Another example concerns the occurrence of myopathy in patients treated with statins, as presented by Emma Link (Clinical Trial Service Unit and Epidemiological Studies Unit, University of Oxford, UK), Ronald Krauss (Children's Hospital Oakland Research Institute, Oakland, USA) and Bas Peters (University of Utrecht, The Netherlands). The SEARCH (Study of the Effectiveness of Additional Reductions in Cholesterol and Homocysteine) collaborative group identified 85 patients suffering from statin-induced myopathy among 12,064 post-myocardial infarction patients included in a randomized clinical trial that compared a high dose (80 mg) with a low dose (20 mg) of simvastatin [8]. By performing a genome-wide analysis in 85 patients and 90 controls, they identified a strong association with a genetic variant within the SLCO1B1 gene, which encodes a transporter involved in the hepatic uptake of statins. More than 60% of the myopathy cases could be attributed to the mutated variant [8].

Pharmacogenomics information is available for almost all of the best-selling drugs

Many other examples were reported during the meeting. Concerning anti-mitotic drugs, Hiltrud Brauch (Institute of Clinical Pharmacology, Stuttgart, Germany) and William Newman (University of Manchester, UK) reported on the modulation of tamoxifen efficacy in breast cancer patients according to cytochrome p450 2D6 genetic variants. Other studies on psychotropes and anti-depressant or anti-infectious therapies (such as hypersensitivity reactions to the anti-HIV agent abacavir) were presented. These examples highlight the recent genetic discoveries that have raised the prospect of testing patients for these variants before they are prescribed drugs, so that those at risk of lack of response or of adverse drug reactions can be considered for other treatment options or careful monitoring. This new information concerns many of the most widely used drugs in the world: so far, pharmacogenomics information (and thus the perspective for personalized prescription) exists for almost all of the top ten best-selling drugs of the world (Table 1).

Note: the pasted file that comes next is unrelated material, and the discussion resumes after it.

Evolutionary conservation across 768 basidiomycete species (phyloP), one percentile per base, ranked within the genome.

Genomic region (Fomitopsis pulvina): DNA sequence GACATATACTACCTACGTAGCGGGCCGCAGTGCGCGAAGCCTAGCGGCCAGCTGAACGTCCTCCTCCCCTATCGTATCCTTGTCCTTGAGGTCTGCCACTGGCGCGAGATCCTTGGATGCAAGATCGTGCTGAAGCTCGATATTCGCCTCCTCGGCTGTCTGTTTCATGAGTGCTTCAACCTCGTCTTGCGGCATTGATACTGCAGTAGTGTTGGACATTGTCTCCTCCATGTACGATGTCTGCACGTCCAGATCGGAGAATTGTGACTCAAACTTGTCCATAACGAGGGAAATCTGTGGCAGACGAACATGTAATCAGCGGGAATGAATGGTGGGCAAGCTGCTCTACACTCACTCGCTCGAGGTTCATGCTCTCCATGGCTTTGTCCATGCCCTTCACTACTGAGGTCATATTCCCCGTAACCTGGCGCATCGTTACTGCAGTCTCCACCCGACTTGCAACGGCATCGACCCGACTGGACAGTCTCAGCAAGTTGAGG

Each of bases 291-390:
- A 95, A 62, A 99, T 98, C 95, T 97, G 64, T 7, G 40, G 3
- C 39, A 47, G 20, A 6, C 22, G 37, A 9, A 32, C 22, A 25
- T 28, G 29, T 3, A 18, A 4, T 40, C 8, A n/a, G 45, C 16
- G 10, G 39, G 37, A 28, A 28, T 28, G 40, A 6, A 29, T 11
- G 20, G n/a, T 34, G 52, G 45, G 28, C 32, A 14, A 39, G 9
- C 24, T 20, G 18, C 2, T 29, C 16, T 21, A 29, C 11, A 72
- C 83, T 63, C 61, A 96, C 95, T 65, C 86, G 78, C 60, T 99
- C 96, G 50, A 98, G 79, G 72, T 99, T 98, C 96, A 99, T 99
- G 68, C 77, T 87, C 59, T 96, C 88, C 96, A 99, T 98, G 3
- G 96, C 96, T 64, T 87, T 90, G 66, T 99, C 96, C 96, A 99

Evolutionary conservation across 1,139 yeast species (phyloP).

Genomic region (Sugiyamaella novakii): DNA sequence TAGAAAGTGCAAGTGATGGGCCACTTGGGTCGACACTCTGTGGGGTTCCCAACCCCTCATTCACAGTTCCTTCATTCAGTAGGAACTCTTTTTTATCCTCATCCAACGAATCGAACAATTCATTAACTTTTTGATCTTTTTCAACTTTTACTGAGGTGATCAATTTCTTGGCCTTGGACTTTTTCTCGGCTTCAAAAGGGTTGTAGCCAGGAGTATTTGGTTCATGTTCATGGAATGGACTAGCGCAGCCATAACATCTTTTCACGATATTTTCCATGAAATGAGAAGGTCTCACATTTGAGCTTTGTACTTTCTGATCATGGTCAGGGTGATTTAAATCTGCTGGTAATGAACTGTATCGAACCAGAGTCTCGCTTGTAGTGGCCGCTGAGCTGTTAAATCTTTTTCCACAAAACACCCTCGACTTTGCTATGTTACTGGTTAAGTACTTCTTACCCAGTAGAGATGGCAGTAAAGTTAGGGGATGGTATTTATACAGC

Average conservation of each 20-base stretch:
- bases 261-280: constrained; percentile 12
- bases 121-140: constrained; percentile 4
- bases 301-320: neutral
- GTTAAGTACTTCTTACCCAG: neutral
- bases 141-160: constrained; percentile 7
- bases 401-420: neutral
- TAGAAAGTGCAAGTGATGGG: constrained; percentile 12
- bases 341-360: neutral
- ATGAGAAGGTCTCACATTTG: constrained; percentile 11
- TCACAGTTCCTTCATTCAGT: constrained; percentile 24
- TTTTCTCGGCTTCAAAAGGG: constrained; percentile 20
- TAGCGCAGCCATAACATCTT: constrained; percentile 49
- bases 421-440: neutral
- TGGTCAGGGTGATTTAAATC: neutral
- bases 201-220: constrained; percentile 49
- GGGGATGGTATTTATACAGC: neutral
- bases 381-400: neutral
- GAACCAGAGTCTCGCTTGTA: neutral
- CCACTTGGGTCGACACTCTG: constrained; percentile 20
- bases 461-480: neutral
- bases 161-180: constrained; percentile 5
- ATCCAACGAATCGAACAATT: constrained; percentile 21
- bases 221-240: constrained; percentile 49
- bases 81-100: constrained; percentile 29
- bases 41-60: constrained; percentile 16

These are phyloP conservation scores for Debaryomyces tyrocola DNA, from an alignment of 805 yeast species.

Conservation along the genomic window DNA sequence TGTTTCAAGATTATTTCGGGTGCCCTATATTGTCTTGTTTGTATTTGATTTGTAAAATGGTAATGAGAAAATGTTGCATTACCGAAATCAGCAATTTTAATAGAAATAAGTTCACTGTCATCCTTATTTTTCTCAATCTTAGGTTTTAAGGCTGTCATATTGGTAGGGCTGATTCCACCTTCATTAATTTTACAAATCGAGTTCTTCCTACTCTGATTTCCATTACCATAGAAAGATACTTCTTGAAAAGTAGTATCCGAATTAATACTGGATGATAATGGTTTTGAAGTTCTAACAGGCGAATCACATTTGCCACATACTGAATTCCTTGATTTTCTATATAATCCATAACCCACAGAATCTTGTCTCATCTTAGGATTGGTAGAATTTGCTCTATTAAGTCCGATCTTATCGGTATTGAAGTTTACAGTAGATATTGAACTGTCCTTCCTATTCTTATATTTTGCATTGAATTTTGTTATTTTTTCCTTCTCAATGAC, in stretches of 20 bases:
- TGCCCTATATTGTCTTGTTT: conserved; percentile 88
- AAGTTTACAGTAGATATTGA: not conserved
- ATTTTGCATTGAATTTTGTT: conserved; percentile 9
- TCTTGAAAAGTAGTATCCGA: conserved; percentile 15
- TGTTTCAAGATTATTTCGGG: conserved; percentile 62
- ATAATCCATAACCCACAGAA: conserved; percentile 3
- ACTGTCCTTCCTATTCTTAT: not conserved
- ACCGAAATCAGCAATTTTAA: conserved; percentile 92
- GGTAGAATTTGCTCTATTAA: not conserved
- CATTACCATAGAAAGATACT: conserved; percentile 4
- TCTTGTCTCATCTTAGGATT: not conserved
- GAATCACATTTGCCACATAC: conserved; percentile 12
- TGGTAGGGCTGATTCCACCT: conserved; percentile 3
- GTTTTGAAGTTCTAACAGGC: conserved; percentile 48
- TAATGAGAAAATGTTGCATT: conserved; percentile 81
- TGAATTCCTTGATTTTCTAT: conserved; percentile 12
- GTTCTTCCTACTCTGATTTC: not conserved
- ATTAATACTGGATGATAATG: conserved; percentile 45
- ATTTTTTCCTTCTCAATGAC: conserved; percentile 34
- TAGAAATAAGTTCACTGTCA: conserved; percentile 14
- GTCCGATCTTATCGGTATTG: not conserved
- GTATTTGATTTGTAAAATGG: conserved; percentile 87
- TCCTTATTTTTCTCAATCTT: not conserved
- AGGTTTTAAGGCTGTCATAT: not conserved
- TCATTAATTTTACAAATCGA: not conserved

Table 1

Pharmacogenomics information on the top ten selling drugs in the world

Generic name

Therapeutic class

Indications

Genetic influence?

Drug-induced phenotype

Type of studies

Genetic variant

Atorvastatin

Statins

Dyslipidemia

Yes

Myopathy

GWAS and candidate gene

SLCO1B1 (drug transporter)

Clopidogrel

Anti-platelet agent

Atherothombosis

Yes

Resistance to treatment

GWAS and candidate gene

CYP2C19 (hepatic enzyme)

Esomeprazole

Proton pump inhibitor

Gastric ulcer

Yes

Drug efficacy

Candidate gene

CYP2C19 (hepatic enzyme)

Fluticasone/Salmeterol

Bronchodilator

Asthma

Possible

Drug efficacy

Candidate gene

Beta-2 adrenoreceptor

Etanercept

TNF antagonist

Rheumatoid arthritis

Possible

Drug efficacy

GWAS and candidate gene

MAFB

Olanzapine

Psychotropes

Mental disorders

Yes

Drug efficacy

GWAS and candidate gene

ANKS1B; CNTNAP5

Risperidone

Psychotropes

Mental disorders

Yes

Drug efficacy

GWAS and candidate gene

ANKS1B; CNTNAP5

Darbopoetin

Erythropoetin

Anemia

?

-

-

-

Venlafaxin

Anti-depressant

Depression

Possible

Drug efficacy

Candidate gene

CYP2D6; dopamine/serotonin transporter

Amlodipine

Anti-hypertensive

Hypertensive

?

Drug efficacy

Candidate gene

NOS1AP

As pointed out by Urs Meyer (University of Basel, Switzerland), we can estimate that more than 40 pharmacogenetic conditions - that is, conditions in which variations in the sequence of a particular gene has been associated with alteration in drug response or toxicity - have been described in more than one clinical study [9]. This observation is important given that 2.5 to 12% of hospital admissions and 0.4 to 0.5% of deaths are probably related to adverse drug reactions [10]. As shown by Shashi Amur (US Food and Drug Administration (FDA), Washington DC, USA) the FDA recently modified numerous drug labels to recommend or require genetic testing before drug prescription. At the same time, the FDA cleared for marketing molecular assays to promote personalized drug treatment decisions. For instance, the FDA has urged for testing for HLA-B*5701 before the prescription of the anti-HIV drug abacavir. It is estimated that two thirds of HLA-B*5701 allele carriers (around 6% of patients) will develop life-threatening hypersensitivity reactions. Moreover, HLA-B*5701 prescreening reduced the incidence of hypersensitivity reactions to abacavir by 50% compared to a strategy without prescreening [11]. Other examples were also reported - notably, for cancer patients [12], TPMT and aziathropine, UGT1A1 and irinotecan, and others - showing the potential for personalized medicine development.